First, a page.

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The Chlorine Issue
That the Assad government over recent months has been putting increasing pressure on the rebels and consolidating its gains requires the U.S. to step in, in the view of the Israelis and our homebred neocons. The Post's editors don't even ask you to read between the lines.
"Let's get real," they warn. "Without U.S. involvement, the worst-case predictions are coming true."
The Post's impassioned cri de coeur is a throwback to the situation in Syria last summer when a number of successes against the rebels showed that Assad might be turning the tide. The prospect of failure in the cause of "regime change" was getting very "real."
So, the neocon-dominated Post and John Kerry's neocon-leaning State Department set out to change that reality, seizing on the murky case of who released Sarin in a suburb of Damascus on Aug. 21, apparently killing hundreds.
On Aug. 30, in a speech pressing for war, Kerry declared, 35 times, that "we know" that the chemical attack was launched by the Syrian government. But the "evidence" that he provided at the time boiled down to "trust us."
Despite media and political pressure to attack, Obama was hesitant to authorize an aerial bombardment without congressional approval. That gave time for Russian President Putin to come up with a compromise plan for Assad to surrender his chemical weapons arsenal, even as Assad continued to blame the rebels for the Aug. 21 incident.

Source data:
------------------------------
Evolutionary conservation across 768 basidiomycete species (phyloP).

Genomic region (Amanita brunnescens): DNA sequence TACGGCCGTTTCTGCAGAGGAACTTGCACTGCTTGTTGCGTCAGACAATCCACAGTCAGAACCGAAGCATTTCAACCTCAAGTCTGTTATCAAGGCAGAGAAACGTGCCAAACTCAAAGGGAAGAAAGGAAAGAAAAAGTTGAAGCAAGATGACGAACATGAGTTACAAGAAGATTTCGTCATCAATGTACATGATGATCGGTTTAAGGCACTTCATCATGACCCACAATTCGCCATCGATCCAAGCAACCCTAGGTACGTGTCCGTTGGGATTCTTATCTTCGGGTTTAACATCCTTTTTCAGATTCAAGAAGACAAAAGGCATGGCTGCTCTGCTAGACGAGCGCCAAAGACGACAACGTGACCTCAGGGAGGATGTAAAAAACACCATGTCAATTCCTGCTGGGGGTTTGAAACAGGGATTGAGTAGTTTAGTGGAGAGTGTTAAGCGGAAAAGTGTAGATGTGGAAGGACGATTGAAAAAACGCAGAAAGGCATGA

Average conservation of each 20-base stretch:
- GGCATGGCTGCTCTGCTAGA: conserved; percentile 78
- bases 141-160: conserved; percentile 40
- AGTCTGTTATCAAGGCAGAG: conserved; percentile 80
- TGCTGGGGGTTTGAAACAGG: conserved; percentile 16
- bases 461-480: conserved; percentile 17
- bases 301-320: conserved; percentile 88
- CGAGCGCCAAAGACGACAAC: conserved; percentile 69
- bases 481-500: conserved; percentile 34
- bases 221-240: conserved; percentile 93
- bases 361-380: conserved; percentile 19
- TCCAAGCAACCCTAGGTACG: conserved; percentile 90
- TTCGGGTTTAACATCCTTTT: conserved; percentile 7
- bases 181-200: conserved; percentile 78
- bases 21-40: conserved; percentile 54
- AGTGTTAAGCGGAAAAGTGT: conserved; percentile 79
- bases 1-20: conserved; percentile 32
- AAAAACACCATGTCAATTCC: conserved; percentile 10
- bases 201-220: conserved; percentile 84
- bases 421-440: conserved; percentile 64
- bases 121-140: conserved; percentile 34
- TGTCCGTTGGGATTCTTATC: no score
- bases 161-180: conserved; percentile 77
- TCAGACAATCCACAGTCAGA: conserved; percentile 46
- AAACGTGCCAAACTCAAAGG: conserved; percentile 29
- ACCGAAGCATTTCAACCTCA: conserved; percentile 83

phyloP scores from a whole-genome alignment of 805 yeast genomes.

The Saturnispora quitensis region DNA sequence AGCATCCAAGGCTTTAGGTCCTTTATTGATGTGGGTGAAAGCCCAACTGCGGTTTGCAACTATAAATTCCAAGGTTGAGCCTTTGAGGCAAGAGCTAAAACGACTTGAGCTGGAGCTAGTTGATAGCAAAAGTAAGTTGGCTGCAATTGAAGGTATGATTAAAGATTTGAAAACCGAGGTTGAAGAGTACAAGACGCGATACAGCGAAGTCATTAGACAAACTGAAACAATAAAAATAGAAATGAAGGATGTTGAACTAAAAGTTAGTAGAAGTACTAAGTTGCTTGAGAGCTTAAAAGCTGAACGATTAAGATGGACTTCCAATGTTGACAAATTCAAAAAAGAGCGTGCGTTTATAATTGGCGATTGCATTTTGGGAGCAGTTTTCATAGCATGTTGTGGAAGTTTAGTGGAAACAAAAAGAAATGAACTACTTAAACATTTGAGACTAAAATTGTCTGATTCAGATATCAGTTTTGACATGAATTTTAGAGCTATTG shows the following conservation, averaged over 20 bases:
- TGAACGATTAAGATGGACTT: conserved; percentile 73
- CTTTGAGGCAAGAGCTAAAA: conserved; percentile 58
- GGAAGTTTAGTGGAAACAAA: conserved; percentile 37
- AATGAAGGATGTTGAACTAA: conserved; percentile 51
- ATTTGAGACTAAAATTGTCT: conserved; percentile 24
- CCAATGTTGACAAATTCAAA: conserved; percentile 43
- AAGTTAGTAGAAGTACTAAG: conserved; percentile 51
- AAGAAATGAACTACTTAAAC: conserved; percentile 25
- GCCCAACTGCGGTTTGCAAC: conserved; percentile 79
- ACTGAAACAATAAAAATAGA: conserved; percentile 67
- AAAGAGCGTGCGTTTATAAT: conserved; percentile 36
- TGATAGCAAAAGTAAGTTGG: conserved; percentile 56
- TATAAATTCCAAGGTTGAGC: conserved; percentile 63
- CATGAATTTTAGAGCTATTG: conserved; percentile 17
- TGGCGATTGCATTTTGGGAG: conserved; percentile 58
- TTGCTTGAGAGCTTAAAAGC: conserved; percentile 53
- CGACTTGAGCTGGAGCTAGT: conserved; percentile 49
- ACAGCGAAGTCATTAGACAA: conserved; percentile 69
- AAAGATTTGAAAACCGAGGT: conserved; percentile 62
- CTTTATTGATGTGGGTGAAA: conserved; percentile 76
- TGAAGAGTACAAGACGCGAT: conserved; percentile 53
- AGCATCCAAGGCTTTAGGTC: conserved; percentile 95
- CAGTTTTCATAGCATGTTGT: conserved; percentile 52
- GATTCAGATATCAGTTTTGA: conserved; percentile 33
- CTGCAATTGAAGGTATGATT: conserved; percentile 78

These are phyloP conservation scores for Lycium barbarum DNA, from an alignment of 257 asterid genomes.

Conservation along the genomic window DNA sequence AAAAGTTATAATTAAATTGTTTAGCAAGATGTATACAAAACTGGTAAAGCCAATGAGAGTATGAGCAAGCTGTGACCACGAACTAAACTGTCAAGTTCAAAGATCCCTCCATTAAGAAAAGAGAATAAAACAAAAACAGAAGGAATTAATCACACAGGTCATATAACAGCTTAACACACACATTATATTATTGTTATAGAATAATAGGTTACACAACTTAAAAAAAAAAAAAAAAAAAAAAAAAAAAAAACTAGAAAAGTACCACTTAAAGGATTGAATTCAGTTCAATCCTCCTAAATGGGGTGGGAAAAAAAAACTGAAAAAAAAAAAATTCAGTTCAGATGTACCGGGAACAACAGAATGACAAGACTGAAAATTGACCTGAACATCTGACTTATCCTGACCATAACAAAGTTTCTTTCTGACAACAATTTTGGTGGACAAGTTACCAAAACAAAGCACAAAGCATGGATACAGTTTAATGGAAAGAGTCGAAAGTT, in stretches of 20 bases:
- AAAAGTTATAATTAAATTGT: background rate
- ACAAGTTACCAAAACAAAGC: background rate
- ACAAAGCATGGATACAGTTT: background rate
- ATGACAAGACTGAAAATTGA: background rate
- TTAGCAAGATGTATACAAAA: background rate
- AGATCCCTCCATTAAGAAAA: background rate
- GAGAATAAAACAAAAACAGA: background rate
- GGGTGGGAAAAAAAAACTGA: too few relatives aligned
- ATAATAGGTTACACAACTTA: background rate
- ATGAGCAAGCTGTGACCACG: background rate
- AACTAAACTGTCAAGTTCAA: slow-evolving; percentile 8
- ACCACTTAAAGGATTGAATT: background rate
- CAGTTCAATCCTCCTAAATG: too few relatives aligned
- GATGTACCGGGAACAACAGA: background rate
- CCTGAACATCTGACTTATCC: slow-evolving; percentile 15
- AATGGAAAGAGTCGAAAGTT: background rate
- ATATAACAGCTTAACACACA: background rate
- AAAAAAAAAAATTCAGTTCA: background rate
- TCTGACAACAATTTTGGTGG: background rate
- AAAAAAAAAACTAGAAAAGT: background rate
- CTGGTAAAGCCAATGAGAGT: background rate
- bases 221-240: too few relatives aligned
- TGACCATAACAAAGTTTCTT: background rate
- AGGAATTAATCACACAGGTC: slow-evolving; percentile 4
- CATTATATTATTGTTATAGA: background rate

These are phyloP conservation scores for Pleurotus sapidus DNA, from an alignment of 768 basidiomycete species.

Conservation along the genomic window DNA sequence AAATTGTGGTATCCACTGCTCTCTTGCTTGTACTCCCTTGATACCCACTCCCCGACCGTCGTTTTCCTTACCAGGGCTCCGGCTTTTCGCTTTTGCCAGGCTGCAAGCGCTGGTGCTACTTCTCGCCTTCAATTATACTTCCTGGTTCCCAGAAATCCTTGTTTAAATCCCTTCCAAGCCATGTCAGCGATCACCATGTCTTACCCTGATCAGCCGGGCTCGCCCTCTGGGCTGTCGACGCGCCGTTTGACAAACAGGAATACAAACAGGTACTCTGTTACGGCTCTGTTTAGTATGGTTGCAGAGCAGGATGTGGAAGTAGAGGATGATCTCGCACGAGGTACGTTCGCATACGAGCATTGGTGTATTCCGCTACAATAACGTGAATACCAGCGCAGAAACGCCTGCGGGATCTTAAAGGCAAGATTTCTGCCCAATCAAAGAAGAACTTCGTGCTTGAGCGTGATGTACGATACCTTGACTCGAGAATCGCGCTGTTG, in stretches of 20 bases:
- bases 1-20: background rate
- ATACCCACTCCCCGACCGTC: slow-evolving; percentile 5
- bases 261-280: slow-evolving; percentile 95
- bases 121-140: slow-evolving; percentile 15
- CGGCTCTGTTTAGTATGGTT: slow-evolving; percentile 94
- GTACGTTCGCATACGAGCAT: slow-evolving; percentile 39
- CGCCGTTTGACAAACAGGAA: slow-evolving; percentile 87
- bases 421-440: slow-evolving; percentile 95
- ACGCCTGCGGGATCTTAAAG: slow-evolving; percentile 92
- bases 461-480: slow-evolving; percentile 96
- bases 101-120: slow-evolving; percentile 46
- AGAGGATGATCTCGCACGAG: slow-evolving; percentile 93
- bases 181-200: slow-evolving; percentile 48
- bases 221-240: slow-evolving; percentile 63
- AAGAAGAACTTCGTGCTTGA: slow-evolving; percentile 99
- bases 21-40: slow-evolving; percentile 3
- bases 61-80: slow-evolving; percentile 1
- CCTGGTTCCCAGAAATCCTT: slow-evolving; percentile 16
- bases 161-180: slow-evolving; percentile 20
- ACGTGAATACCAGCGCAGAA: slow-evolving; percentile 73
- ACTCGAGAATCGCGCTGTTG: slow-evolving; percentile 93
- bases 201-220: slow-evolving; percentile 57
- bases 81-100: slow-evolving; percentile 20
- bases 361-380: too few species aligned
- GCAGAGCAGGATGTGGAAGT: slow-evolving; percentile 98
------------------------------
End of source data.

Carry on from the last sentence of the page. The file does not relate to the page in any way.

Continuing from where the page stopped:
The quieting of the war drums infuriated the neocons -- and their fury has flared up periodically since then, even as the case against Assad as the guilty party in the Sarin attack crumbled.
The evidence piling up over the past several months has included two impressive investigative reports by Pulitzer Prize-winner journalist Seymour Hersh describing doubts within the U.S. intelligence community about Syria's guilt and citing sources pointing the finger at Turkey and the rebels. [See Consortiumnews.com's "Was Turkey Behind Syria-Sarin Attack?"]
Whatever the ultimate explanation of who launched the Sarin attack, it is clear that Kerry was not telling the truth about his knowns and unknowns, to borrow another expression from Don Rumsfeld.
We now know that the reliability of Kerry's information on Syria was on a par with the claims about Iraq's WMD from one of his predecessors, Colin Powell. And, thanks to Hersh's investigative reporting, we also know that the U.S. military attack that was being planned would have been "shock-and-awe -- part two," a far cry from what Kerry had said at the time, that it would be an "unbelievably small, limited" war.
More Drums of War
Now, the war drums are banging again over Syria's alleged use of chlorine in some of its bombs, with the Washington Post taking its usual spot in the percussion section. Still, there has been a struggle pulling together a full orchestra to perform this new propaganda concerto.
On April 13, U.S. Ambassador to the UN Samantha Power told ABC's "This Week" that Washington was looking into reports that chlorine gas was used in the Syrian village of Kafr Zeita, 125 miles north of Damascus. She added, though, that the reports were thus far "unsubstantiated."
Adding to the new furor, the anti-Assad advocacy group Human Rights Watch released a report that said that evidence it has reviewed "strongly suggests" that regime helicopters dropped improvised explosives known as barrel bombs loaded with chlorine gas cylinders on three towns in northern Syria in mid-April. The report noted that only the Syrian government operates helicopters.
On May 13, French Foreign Minister Laurent Fabius told a news conference in Washington: "We have at least 14 signs that show us that, in the past recent weeks again, chemical weapons in a smaller scale have been used, in particular chlorine," Fabius said. "Right now we are examining the samples that were taken."
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